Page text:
Zionism did not become an acute dilemma for its opponents until about 1917 when, in anticipation of the end of the Turkish empire, Zionist agitation for a recognized homeland grew intense. In some members of the Jewish establishment the Balfour Declaration touched off almost a sense of panic. At that time, Zionists were bringing pressure on President Wilson for a public commitment, and when, in March 1918, Rabbi Wise led a delegation to the White House for this purpose without informing Morgenthau, who was still president of his pulpit, the sad break came. Morgenthau resigned as president of the Free Synagogue.
In 1921 he proclaimed his opposition to Zionism in an exceedingly combative article, which he republished in full in his autobiography two years later. Zionism, he wrote, is “an Eastern European proposal . . . which if it were to succeed would cost the Jews of America most of what they have gained in liberty, equality, and fraternity.” Because of his opposition he saw hazards which the proponents preferred not to look at: that the Balfour Declaration was ambiguous, that the Arab inhabitants of Palestine resented the Zionist program and “intend to use every means at their command to frustrate it.” Through a massive polemic of political, economic, and religious arguments, he harshly concluded that the Zionist goal “never can be attained and that it ought not to be attained.”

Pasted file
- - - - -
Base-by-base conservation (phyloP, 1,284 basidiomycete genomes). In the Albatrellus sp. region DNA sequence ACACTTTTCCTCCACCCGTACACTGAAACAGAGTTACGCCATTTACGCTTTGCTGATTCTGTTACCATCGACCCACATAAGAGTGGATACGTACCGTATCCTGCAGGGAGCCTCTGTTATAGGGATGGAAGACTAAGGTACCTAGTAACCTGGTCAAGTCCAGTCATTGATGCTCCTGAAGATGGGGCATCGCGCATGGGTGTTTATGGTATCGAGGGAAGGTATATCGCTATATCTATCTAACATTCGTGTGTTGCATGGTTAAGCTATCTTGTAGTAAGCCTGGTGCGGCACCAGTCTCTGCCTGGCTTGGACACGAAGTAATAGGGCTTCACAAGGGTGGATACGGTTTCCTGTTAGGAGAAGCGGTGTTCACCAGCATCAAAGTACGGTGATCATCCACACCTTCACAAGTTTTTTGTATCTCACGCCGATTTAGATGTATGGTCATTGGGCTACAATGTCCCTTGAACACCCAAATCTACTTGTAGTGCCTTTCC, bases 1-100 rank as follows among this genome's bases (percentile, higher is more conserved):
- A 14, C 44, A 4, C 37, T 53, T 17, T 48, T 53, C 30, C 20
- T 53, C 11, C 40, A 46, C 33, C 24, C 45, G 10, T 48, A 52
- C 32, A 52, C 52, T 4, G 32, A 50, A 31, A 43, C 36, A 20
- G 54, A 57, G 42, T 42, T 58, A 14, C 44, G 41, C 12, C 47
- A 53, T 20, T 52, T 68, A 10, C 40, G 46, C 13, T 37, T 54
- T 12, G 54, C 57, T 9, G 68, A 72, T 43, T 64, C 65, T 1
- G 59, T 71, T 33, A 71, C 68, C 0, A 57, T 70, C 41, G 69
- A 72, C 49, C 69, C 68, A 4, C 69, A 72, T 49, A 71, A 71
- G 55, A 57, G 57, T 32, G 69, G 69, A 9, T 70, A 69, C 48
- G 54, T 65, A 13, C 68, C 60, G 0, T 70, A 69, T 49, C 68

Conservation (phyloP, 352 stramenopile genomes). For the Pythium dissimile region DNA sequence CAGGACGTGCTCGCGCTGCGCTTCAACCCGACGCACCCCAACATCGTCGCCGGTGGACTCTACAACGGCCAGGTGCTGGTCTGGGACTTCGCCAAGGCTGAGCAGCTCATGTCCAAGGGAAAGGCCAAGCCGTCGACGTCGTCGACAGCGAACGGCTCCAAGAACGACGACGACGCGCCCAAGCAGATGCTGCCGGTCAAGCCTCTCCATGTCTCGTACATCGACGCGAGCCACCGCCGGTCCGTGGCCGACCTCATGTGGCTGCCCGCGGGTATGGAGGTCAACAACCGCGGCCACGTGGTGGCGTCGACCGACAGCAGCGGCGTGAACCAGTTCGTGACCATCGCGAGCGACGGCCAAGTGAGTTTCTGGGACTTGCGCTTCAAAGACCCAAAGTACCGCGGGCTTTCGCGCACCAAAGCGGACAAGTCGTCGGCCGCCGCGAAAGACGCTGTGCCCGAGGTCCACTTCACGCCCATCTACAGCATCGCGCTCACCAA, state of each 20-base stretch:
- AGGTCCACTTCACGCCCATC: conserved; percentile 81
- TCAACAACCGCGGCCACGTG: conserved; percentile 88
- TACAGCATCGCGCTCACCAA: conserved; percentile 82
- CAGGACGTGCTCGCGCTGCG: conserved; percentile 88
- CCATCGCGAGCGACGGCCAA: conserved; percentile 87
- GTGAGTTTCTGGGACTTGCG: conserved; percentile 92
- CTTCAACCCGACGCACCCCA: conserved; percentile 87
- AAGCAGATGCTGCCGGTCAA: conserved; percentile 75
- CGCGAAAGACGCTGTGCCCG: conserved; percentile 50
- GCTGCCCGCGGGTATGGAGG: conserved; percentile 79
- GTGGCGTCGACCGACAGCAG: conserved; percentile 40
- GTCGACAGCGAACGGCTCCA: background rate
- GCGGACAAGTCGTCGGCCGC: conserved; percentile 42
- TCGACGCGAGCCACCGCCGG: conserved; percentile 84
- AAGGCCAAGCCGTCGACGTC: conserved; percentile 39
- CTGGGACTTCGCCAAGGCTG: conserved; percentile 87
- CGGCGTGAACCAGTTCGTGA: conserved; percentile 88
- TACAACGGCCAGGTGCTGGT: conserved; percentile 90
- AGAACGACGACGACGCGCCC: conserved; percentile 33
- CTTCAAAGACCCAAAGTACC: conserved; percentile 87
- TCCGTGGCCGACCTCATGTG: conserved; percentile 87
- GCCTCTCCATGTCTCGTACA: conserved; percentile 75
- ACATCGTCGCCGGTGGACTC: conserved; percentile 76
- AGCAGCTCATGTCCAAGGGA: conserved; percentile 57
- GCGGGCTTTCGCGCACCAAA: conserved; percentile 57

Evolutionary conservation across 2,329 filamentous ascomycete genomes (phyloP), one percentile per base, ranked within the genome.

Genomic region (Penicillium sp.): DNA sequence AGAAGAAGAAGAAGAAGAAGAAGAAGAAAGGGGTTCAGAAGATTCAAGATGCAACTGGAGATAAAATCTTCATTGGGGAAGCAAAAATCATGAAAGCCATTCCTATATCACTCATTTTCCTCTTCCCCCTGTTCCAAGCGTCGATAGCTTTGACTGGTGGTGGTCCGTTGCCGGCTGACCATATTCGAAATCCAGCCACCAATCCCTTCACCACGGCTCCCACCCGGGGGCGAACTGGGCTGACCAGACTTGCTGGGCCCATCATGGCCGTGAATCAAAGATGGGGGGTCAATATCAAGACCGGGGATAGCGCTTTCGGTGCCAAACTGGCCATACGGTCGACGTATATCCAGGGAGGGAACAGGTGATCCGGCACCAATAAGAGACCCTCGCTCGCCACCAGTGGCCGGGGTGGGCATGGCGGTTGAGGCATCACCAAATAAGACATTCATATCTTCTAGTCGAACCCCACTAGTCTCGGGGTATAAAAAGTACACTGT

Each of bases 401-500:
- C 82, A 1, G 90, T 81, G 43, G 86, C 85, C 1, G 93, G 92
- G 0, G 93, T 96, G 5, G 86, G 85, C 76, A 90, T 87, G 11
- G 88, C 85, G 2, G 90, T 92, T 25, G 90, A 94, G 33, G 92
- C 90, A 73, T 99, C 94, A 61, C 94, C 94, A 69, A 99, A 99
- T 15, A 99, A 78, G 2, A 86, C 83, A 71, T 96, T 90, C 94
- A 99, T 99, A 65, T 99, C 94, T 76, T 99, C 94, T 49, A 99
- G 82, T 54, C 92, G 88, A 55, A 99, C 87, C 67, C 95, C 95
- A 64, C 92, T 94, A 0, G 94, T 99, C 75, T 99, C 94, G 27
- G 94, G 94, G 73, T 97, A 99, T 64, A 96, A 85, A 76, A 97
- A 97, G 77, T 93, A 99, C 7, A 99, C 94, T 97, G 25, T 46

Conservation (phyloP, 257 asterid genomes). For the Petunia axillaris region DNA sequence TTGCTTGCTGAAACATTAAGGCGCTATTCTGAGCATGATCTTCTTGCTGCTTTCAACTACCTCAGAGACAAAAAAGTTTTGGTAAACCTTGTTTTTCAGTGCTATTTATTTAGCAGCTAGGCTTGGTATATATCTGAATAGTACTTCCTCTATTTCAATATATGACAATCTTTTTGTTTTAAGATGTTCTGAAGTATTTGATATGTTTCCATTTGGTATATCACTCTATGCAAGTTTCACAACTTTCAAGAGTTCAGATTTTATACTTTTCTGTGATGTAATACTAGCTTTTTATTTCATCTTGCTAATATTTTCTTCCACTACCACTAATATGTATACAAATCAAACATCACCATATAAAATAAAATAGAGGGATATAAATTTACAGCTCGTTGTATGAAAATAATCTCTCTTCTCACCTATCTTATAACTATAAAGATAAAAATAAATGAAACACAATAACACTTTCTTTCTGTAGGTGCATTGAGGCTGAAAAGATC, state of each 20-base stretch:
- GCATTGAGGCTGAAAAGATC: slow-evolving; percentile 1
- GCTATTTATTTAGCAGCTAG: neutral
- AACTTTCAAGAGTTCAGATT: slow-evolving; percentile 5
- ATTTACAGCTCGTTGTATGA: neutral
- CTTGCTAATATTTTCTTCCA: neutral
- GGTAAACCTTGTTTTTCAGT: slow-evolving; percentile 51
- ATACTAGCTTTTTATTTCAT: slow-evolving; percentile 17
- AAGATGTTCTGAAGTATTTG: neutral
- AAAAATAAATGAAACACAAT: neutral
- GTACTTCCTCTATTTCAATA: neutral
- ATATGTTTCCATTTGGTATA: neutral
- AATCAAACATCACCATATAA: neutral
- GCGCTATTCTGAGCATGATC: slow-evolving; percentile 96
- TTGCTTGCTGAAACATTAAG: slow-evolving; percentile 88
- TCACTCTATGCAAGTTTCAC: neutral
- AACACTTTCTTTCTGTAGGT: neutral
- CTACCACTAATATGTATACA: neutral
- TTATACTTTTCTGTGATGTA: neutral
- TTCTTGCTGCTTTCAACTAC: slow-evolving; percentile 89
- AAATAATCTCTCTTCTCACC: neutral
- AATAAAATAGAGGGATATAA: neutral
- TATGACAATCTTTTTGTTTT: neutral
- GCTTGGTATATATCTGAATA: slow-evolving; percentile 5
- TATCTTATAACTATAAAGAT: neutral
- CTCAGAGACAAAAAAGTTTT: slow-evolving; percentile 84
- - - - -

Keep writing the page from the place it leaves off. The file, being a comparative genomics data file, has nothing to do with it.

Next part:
In his eighties, in the shadow of the Holocaust, he privately acknowledged that he had read history wrong. He died at ninety-one, a year before the re-creation of the state of Israel.
The dilemma for Henry Morgenthau was really more American than Jewish. Prior to Hitler and the ultimate disillusion, he saw no need for nationhood because he believed the future of the Jew as a free person was here, and that it was threatened by the demand for separate nationhood. In his fierce desire for proof of assimilation, he established his summer home, when he was in his seventies, in the Wasp stronghold of Bar Harbor, Maine, consorting with the snobs, to my acute embarrassment on my visits. Possibly they liked or admired him—he was a man of great charm, known as Uncle Henry to all acquaintances from FDR to the policeman on the beat—but what slights he may have endured, I cannot tell. Yet he never for an instant attempted to play down his Jewish identity or remain passive in regard to his people. On the contrary, he emphasized his ties to them throughout his life, serving as founder, trustee, and officer of the Federation of Jewish Philanthropies, the American Jewish Committee, B’nai B’rith, Mt. Sinai Hospital in New York, and every kind of Jewish organization.
Assimilation, for him, did not mean to cross over to Christianity; it meant to be accepted in Bar Harbor as a Jew: that was the whole point. He wanted to be a Jew and an American on the same level as the best. He wanted America to work in terms of his youthful ideals—and of course it did not. Perhaps the dilemma was America’s, not his.